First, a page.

running of synchronisation scripts.  The DBA is after a single script that

takes into consideration foreign keys, object dependencies etc, that can be run

as a single unit of work and be done with it.  From my tests to date, the

product had some issues in this area that made synchronisation a painful

experience.  That said, the product has huge potential and would definitely

keep an eye on its progress in future versions.

Ratings

Ease of Use 4 A very easy to use product that is simple, quick and accurate on the

comparisons.

Feature Set 4 A good set of options that make sense, simple to understand the see the

impact of.

Lack of Bugs 1 Too many issues with the final scripts, so much so I couldn't use the

product to perform a synchronisation.

Value 2 Unfortunately due to the issues I was presented with in the large scale

sync, the value wasnt really there for me.  For $240US at the time of

this review and v1.09, I would wait a couple more releases and try again.

Technical Support N/A Did not review
Documentation 2 A little sparse and not overall comprehensive.  Even so, the

product is simple enough for the user to cover out all options in under 1hr.

Performance 5 Super fast comparisons and scripting; the fastest I have seen in

relation to similar market products.

Installation 5 Very simple, quick and error free. It misses an automatic update option

over the internet which seems to be a standard facility these days for

software.

Learning Curve 4 No issues here and marries up with documentation.  The screens are

straight forward and easy to use without loosing too much functionality.

Overall 2 This product has a lot of potential, it is quick, easy to use and has

all the right features.  What lets it down? in my opinion the sync

scripts need a lot more work as this review has shown.  This is

critical in very large schemas where syncing needs to be as quick and

painless as possible (data issues aside of course).

Production Information

You can download a 30 day trial of AdeptSQL Diff and Workshop from their

website: http://www.adeptsql.com/. For a change there is no signing up, no logins or emails sent, its simple,

private and well worth a look.

Addendum

From SSC Owners:  We usually send the review to the vendor to see

if there are any glaring errors before we publish. In this case we forwarded to

the author, Alex Reatov, and got back some great comments. With his permission,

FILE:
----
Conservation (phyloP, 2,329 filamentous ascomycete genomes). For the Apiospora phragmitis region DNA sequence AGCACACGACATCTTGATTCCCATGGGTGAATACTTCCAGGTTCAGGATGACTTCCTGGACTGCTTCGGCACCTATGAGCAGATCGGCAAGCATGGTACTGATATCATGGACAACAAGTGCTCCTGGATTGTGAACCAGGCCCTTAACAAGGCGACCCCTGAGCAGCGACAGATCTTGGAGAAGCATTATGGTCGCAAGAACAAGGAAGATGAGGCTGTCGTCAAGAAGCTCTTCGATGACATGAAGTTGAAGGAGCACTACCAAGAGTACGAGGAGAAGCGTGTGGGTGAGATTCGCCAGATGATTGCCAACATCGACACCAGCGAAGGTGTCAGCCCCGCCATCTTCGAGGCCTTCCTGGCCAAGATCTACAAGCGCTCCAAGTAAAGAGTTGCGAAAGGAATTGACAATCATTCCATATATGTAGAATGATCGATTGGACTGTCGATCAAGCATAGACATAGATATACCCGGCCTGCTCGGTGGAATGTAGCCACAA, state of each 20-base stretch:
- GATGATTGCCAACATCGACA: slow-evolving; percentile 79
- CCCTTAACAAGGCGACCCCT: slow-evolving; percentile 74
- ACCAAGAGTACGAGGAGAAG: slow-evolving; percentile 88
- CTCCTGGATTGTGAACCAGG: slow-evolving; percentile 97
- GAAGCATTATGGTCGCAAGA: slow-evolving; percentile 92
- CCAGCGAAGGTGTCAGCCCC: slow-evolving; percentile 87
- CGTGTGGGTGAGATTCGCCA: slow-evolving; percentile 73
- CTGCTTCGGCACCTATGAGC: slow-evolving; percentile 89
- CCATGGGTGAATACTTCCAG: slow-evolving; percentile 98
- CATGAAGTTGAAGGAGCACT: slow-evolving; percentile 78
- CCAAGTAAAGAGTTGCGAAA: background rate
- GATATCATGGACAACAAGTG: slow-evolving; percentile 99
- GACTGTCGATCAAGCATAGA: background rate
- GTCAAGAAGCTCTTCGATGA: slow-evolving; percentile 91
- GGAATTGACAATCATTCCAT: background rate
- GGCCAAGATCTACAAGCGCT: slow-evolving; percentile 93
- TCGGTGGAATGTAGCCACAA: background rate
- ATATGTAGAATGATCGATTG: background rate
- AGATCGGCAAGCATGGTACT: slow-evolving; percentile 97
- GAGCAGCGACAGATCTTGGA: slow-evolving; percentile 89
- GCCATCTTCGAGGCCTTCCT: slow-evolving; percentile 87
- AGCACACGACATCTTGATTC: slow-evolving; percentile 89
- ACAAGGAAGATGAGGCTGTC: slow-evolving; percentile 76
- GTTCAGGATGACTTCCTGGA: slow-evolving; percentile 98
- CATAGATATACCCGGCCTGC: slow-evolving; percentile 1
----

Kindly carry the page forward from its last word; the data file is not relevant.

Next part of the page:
we are including some of those comments here. Please also note that Alex

indicated that there would a point release of the product around November 10th

that includes both fixes and new features.

In the list of features:

"(a) eliminate redundant indexes"

It would be better to skip this one: nobody (including myself) would tell you

exactly how this feature works and if it really does anything useful. You won't

see it in the new version, and it will take some very thorough thinking before

the feature would reappear in one of the future versions.

"(d) insert statements - can control how statements are batched, and if column

list is always specified"

That was a bug rather than a feature: a leftover from a different product,

AdeptSQL Workshop, which could really produce the INSERTs.

The version being reviewed, Diff 1.09, didn't work with table data, so the

INSERTs option page was completely useless.

In the new 1.50 Beta this option page is being revived, as now it can really be

linked to the SQL generation code of the new DataDiff module.

3) Instant side-by-side comparison of SQL definitions is, I believe, one of the

strong points of AdeptSQL Diff, especially when you need to see differences in

lengthy stored procedures, triggers or views. It _is_ briefly mentioned in the

review, but unfortunately none of the screenshots clearly show this side-by-side

view.

4) Drag-and-drop SQL generation doesn't add much to the functionality, but it is

neat, convenient and, AFAIK, unique among the competing tools.

You can drag-n-drop any selected items from the schema tree to the built-in SQL

editor or to any external editor supporting OLE drag-n-drop (e.g. MS Query

Analyzer). The operation can produce one of 6 different scripts

(CREATE/DROP/ALTER, in either left-to-right or right-to-left direction),

depending on various Ctrl-Alt-Shift combinations.

5) Drilling down to constraints:

"Note that the indexes list doesnt show indexes partaking in constraints, namely

primary key indexes. To get this, drill through at the table level."

About this, I just want to ask a question. You can see that certain schema

elements, specifically indexes, triggers and xprops, are shown twice in the

tree: under the table (or other object) where they belong and again under the

"Summary collections" node. It is really easy to do the same thing with table

constraints. Do you think I should do this?

6) The Code Viewer and errors in scripts.

I have to agree with Chris that code generation is the weakest part in the

current version. The program is more suitable for tracking down individual

schema changes than for automatic generation of a complete synchro script. I

tried to compensate for this by providing more powerful editing capabilities and

step-by-step execution commands.

"Be very careful in this window, it is easy to make mistakes and with no explict

transactions."

Well, the scripting window does support transactions (see the toolbar buttons

there). When you start a transaction, the editor also remembers the current

execution point and if you rollback, the execution point also rolls back to its

original location (so you can fix up the script and retry).

In v1.50, there is already an option to put an explicit transaction around any

generated script.